News From the Center by Robert Beatty, March 2005

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Every day that I come to PIMC I find myself delighting in our center. I am here five or six days a week, and have become familiar with several of our neighbors. I’m set to have tea with Pastor Dan, the former minister of the church, who lives next door on Duke; have been inside the little house across from the kitchen entrance to visit with Jimmy and Stephanie and admire their nine-month- old daughter, Alexa; I frequently wave, and say hello, to Victor (pronounced VicTorrr, with a rolling “r”) Jouraville who lives in the next house to the south; I’ve befriended the kids who live nearby and gave them permission to “grind” with their bikes and skateboards on our front wall by the sign unless we are having a meeting.

I delight too in the vigorous and organic way that our community and program are growing. There is increasingly more life and activity in the buildings and as an early spring is upon us, the outdoor areas will become a focus of activity.

Dolores Miller has returned after a year as the Program Manager at the Barre Center for Buddhist Studies to become our Manager. In recent weeks she and Nancy have done an amazing job of cleaning, painting, and decorating her office. She plans to be at the center four days a week, for several hours a day. When she is present the Center will be available for daytime respite from the busy world.

The library crew has worked hard to catalog the large number of donations we have received. The PIMC library will soon be open for checking out books, periodicals, tapes, CD’s and videotapes. A catalog of everything in the library will soon be posted to the website.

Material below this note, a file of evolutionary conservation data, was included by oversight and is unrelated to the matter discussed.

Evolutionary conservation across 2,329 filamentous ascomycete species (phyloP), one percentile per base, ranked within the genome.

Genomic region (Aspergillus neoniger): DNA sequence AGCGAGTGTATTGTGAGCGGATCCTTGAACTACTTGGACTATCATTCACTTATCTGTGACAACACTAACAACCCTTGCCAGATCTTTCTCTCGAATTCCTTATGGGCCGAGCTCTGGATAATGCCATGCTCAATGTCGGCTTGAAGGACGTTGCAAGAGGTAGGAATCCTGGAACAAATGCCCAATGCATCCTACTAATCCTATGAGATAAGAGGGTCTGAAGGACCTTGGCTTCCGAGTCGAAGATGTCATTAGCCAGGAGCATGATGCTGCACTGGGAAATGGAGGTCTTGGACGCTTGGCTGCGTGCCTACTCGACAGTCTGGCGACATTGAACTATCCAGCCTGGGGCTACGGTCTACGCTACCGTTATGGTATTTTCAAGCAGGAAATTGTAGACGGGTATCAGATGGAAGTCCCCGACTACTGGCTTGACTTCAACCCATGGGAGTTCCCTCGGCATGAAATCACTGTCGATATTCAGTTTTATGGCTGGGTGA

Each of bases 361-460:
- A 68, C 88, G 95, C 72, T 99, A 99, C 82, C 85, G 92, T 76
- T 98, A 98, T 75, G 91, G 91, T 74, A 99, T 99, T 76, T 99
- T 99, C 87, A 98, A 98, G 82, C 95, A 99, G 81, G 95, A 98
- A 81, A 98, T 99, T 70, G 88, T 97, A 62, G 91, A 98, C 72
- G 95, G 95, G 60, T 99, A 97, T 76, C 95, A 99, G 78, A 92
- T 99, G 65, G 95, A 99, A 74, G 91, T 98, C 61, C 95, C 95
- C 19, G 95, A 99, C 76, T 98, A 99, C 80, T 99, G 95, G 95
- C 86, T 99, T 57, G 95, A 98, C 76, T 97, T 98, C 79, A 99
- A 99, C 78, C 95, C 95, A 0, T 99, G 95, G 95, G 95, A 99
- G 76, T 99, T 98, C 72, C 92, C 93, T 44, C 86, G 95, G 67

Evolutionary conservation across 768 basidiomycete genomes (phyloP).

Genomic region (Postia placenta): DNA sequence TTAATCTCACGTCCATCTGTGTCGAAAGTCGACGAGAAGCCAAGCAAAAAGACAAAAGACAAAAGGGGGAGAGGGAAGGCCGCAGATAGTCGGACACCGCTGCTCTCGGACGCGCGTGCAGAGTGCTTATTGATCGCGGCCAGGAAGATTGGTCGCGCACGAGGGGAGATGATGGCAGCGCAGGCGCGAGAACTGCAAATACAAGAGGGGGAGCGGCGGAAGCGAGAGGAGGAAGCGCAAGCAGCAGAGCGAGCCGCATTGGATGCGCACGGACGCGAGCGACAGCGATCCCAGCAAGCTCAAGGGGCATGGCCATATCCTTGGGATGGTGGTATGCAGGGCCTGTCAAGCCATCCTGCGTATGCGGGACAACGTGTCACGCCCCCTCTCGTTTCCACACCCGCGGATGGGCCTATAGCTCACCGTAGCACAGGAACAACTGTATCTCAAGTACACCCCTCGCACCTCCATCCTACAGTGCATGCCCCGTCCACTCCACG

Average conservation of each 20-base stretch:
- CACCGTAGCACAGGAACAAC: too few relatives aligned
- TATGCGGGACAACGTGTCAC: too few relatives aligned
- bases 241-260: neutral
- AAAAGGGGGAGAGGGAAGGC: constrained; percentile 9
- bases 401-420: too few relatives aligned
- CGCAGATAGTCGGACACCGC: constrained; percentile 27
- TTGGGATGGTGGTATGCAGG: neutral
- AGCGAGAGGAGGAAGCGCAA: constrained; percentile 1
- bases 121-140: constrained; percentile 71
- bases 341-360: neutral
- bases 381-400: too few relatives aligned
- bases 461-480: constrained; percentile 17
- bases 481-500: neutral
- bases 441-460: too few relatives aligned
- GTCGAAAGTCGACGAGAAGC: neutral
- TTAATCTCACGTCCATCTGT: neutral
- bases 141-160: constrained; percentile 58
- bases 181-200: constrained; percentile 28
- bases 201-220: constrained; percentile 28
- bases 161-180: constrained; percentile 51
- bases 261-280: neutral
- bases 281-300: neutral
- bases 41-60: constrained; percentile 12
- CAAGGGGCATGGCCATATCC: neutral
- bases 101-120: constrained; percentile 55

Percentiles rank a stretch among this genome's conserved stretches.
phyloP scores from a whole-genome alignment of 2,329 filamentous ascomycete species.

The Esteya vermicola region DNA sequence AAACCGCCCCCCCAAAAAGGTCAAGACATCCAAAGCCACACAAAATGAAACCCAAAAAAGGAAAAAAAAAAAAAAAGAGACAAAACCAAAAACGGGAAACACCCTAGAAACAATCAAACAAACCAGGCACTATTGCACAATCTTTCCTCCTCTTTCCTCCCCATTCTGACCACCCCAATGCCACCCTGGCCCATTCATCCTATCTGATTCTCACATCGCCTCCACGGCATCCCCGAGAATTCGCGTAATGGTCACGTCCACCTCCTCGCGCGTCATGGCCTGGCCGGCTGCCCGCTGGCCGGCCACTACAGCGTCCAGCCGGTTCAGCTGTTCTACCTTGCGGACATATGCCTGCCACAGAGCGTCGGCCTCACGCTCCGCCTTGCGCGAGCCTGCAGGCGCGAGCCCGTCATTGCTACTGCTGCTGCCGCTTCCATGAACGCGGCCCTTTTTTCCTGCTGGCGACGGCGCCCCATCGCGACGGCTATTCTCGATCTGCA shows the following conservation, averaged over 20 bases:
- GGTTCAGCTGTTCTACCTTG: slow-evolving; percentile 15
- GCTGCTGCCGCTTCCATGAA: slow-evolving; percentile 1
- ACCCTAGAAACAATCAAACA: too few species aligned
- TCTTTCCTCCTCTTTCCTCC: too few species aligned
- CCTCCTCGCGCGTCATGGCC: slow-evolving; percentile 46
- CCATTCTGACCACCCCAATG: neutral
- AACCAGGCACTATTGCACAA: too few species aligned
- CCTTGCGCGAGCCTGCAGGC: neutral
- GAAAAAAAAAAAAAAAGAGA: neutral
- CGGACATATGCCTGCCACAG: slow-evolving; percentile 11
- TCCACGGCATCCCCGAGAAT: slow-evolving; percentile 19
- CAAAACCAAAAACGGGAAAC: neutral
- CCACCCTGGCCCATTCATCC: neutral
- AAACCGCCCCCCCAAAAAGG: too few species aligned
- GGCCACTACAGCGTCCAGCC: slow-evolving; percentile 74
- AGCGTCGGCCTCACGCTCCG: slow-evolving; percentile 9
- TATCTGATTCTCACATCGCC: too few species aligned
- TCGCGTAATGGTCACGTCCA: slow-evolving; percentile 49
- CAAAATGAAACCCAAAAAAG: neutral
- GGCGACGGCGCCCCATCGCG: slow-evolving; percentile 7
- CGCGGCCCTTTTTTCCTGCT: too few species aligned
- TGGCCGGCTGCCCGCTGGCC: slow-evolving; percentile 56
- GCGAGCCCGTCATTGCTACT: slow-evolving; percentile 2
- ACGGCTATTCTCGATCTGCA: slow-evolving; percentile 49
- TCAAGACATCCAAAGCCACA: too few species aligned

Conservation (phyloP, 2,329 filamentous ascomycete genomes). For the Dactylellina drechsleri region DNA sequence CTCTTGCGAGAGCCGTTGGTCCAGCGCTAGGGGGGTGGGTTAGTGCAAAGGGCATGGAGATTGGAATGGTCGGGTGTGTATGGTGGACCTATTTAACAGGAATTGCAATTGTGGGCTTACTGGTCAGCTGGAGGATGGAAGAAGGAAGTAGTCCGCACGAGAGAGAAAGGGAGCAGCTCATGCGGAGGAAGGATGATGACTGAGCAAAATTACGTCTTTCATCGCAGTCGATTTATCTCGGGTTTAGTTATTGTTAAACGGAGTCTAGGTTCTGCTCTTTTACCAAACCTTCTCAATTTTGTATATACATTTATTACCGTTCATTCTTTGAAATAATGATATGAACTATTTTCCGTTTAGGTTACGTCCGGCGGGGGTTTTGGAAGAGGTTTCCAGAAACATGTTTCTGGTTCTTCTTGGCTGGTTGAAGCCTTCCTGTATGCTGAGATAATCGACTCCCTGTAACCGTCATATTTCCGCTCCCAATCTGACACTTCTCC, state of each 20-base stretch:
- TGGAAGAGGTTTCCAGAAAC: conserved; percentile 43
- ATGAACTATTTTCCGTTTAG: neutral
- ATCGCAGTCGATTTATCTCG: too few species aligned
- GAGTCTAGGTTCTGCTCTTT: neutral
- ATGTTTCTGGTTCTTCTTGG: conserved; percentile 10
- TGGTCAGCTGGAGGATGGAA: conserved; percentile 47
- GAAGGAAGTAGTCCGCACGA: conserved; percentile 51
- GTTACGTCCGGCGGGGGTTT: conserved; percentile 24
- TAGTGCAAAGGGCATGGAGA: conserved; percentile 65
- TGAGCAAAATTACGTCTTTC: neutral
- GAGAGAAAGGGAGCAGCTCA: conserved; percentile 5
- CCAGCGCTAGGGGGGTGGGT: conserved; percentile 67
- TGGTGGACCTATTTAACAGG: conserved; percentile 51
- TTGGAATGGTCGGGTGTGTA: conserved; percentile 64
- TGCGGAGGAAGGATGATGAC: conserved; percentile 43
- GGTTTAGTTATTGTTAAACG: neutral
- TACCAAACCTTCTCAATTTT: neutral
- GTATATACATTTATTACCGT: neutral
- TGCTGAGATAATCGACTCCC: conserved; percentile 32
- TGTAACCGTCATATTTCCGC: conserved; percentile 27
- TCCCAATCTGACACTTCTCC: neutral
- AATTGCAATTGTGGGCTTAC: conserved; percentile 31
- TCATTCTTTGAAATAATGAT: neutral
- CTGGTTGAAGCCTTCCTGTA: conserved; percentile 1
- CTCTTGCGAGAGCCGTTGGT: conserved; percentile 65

Our Sunday morning practice time, graciously hosted by Sid and Abhi Hudson, is growing, as is the Family and Children program that meets every other Sunday. Tim Kutscha and Christine Howard are coordinating a “Young Adults Group” that is meeting monthly.

There are several projects and improvements that we are planning to undertake in the coming months as funding becomes available. I would like to tell you about them.

Last fall we pulled up the asphalt from the entrance area near the kitchen door. Ron Matela has drawn up an excellent set of plans and we will be installing a lovely cedar fence to replace the ugly, industrial-strength chain-link one, and creating an intimate sitting garden.

On the West side of the building, where the four Douglas Fir trees grace the property we will create a garden with paths for walking meditation. The first order of business there is to erect a fence for privacy and to enhance building security. There are two houses under construction on the lot that adjoins ours to the West. The builders erected a six foot high cedar fence all along that western property line, saving us about $1000. Now it is our job to build the fence from theirs to the corner of the building near the rose bushes.